The past decade has witnessed an increasingly inseparable relationship between man and Internet. As is vividly depicted in the picture, within a stretching spider web many people are surfing on line, either to entertain themselves or to meet the work's needs. Actually on-line visiting has become a routine activity in our everyday life. However, it seems rather ironic to present people separated from each other by the spider web when they attempt to communicate.
The metaphoric and impressive portrayal has subtly revealed the duality of the relationship between man and Internet. The spider web undoubtedly serves as a symbol of Internet, both connecting people and isolating them from each other. On the one hand, there is no denying that Internet is currently one of the most efficient media used for interpersonal communication. As a college student, I get on line everyday to discuss news with other people on BBS, to study English by registering for web courses, to chat freely through e-mails with my friends. Being a veteran on-line shopper, I frequently bargain with sellers to purchase books at much lower prices. But on the other hand, a good many people admit that they are too much addicted to Internet to maintain face-to-face contact with their friends and colleagues. Cyber-living resembles the experience of seeing disguised people behind a mask, maintaining distance between one another. Once indulged in the fictitious world, people feel reluctant to approach others and to concentrate on real life. That's why some people have lost the skill of direct contact and get alienated from others.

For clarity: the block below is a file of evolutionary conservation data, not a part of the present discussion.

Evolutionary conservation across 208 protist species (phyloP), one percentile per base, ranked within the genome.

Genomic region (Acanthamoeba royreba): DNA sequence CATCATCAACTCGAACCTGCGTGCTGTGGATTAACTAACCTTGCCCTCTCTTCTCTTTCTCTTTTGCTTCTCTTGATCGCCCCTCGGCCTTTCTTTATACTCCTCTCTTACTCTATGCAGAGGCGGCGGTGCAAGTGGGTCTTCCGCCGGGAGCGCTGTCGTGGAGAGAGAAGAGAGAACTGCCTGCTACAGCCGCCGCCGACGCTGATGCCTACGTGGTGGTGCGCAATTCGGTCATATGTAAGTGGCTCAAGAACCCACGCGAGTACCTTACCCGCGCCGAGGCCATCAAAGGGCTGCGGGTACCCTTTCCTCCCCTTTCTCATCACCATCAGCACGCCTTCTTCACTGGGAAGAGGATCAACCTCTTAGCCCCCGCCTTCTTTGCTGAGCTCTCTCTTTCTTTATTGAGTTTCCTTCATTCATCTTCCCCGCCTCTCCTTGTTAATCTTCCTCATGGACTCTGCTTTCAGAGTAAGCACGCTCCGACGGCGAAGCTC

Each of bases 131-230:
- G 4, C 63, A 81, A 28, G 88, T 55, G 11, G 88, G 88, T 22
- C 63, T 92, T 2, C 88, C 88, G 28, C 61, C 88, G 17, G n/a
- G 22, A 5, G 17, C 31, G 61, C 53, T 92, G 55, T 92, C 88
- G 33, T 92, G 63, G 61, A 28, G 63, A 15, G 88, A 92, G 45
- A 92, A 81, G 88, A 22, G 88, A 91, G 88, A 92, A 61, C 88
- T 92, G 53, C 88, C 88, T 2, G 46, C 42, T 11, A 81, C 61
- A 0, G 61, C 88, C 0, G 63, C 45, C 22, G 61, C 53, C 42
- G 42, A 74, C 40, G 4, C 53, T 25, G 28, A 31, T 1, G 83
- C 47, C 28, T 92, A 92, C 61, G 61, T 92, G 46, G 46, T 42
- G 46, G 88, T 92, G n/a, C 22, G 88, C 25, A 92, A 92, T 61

Therefore, it is necessary for us to use Internet in a reasonable way and restrain from addiction. After all, Internet is invented to connect you and me, and to bring conveniences to our life rather than set a barrier to keep people beyond reach.
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